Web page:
The outbreak of Hepatitis-C in Minot discovered last year was not an accident.
That's what an official at the North Dakota Department of Health says.
44 people who either lived at, or had been residents of Manor Care in Minot were infected with the Hepatitis-C virus.
Jim Olson continues his series of reports on the second-largest outbreak of the disease in the nation's history.
(Dr. Casmiar Nwaigwe, Trinity Hospital Infectious Disease Director) "It should not happen. Even one. Even if you identify one, that is too much."
The head of Trinity Hospital's infectious disease department says an elderly person who has taken no risks associated with contracting Hepatitis-C should not have to deal with the dangerous disease. Dr. Casmiar Nwaigwe says the fact that 44 people and their families have to confront the effects of the virus is a travesty. But it is a fact - and the coordinator of the viral program at the State Health Department agrees that the size of this outbreak is hard to believe.
(Sarah Weninger, ND Health Department Epidemiologist) "It is a large number for this type of an outbreak. It's huge."
Sarah Weninger helped investigate the outbreak along with the Health Department and the Centers for Disease Control. She says the bottom line is that this outbreak cannot be attributed to a simple accident.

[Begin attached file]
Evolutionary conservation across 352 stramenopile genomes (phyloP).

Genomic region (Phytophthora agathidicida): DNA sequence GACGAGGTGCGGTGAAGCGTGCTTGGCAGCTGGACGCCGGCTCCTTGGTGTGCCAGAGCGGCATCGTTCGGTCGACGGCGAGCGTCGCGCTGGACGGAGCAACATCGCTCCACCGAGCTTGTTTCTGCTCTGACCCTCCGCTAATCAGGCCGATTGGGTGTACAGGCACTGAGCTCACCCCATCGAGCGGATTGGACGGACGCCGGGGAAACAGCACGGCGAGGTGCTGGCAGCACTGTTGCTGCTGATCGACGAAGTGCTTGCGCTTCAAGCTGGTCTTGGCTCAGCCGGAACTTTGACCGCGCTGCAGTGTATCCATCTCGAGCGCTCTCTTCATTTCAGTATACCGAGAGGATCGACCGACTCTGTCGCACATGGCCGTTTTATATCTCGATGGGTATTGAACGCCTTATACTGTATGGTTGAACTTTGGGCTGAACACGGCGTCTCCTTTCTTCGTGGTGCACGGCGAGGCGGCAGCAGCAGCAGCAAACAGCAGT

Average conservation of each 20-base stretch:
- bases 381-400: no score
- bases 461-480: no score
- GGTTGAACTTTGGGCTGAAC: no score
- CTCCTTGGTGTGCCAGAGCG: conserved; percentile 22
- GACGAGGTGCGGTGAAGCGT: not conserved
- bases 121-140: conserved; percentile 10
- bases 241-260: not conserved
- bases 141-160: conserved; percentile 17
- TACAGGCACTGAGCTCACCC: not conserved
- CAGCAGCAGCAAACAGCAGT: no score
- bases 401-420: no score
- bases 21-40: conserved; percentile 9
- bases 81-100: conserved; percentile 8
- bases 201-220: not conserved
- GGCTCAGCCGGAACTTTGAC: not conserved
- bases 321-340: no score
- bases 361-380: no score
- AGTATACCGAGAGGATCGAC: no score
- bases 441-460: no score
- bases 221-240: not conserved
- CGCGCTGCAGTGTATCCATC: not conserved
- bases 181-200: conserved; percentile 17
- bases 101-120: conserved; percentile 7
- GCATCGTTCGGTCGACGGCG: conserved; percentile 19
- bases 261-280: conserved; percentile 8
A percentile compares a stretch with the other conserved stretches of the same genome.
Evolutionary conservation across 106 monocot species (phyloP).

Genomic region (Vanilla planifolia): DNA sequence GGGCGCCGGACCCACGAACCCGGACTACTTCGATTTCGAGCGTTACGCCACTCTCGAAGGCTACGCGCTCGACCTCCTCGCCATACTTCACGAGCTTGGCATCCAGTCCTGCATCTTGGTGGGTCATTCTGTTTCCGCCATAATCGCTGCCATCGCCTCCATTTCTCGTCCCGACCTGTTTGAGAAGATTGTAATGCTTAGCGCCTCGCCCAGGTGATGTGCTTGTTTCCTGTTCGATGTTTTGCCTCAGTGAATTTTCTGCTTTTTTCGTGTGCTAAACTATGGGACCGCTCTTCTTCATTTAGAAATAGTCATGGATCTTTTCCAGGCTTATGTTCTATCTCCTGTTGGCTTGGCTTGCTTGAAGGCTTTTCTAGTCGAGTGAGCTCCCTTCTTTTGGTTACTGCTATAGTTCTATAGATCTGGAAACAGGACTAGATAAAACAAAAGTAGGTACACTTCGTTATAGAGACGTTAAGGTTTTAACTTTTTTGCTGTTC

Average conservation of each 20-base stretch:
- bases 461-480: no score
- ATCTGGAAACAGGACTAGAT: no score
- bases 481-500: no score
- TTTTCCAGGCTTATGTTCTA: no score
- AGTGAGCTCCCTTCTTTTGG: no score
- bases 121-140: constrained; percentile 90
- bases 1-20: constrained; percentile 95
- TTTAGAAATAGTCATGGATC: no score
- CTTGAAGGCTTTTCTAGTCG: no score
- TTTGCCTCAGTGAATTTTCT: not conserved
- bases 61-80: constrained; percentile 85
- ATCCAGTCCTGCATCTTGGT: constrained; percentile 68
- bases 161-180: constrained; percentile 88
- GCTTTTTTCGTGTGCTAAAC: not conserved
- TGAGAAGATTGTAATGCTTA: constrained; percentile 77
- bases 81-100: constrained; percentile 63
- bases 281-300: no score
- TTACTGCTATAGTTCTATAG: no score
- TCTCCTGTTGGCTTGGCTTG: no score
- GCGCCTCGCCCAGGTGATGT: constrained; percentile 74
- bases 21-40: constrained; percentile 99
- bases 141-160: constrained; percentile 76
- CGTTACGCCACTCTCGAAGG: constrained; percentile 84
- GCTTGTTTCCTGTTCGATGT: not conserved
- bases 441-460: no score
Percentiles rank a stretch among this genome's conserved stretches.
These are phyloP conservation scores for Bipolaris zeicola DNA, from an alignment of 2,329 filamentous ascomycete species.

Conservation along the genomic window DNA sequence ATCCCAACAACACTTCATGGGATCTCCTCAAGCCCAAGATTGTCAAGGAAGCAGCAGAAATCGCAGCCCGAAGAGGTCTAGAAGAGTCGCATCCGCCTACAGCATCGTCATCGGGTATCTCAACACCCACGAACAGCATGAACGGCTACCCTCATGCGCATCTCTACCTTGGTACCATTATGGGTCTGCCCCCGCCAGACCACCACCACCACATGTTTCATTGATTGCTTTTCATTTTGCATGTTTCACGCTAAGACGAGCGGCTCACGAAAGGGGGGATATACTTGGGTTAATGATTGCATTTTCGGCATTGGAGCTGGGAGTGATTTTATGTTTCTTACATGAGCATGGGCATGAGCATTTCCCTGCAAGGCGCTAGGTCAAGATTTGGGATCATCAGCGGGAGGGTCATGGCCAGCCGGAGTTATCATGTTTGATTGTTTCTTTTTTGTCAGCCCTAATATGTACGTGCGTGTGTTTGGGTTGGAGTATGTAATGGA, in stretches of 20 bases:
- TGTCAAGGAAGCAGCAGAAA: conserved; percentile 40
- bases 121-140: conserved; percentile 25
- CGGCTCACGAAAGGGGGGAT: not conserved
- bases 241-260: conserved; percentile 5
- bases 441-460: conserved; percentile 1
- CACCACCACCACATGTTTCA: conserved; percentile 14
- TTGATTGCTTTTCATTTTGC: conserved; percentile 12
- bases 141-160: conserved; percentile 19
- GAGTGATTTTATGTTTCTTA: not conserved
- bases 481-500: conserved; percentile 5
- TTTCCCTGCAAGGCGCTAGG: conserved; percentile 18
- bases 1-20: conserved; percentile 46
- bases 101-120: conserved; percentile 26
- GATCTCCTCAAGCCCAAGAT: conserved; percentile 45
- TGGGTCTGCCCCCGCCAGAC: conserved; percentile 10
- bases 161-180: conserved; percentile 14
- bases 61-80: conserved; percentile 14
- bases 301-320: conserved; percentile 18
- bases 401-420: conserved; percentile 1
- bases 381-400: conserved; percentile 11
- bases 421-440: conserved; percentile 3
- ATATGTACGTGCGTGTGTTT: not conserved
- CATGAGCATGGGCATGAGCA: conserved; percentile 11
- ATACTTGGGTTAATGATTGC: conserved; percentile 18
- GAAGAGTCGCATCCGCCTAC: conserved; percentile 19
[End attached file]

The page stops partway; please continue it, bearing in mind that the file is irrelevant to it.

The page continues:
(Sarah Weninger, ND Health Department Epidemiologist) "You know one or two is an accident but when you have 44 and we did, when we did testing and one facility has such a high prevalence, that's not...that's not an accident."
(Dr. Casmiar Nwaigwe, Trinity Hospital Infectious Disease Director) "No matter how you do the statistics, it is impossible for it to be an accident."
The cases were found beginning in July of last year - and by the time the last Hepatitis-C victim was identified in October, 44 people had been found to have contracted the disease. The investigation couldn't pinpoint a method of transmission, and yet the cases stopped coming in as of October. Why? That's another question with no real answer.
(Sarah Weninger, ND Health Department Epidemiologist) "Something happened. And since these cases had been occurring over time it may have been something over time and then, once we got notified and investigated and now it's not happening anymore. We just don't really know what that was."
Just another mystery in the largest unsolved Hepatitis-C outbreak in the nation's history. Jim Olson, KX News.
Weninger says the Health Department's final report on the Minot outbreak is not likely to be published until this summer.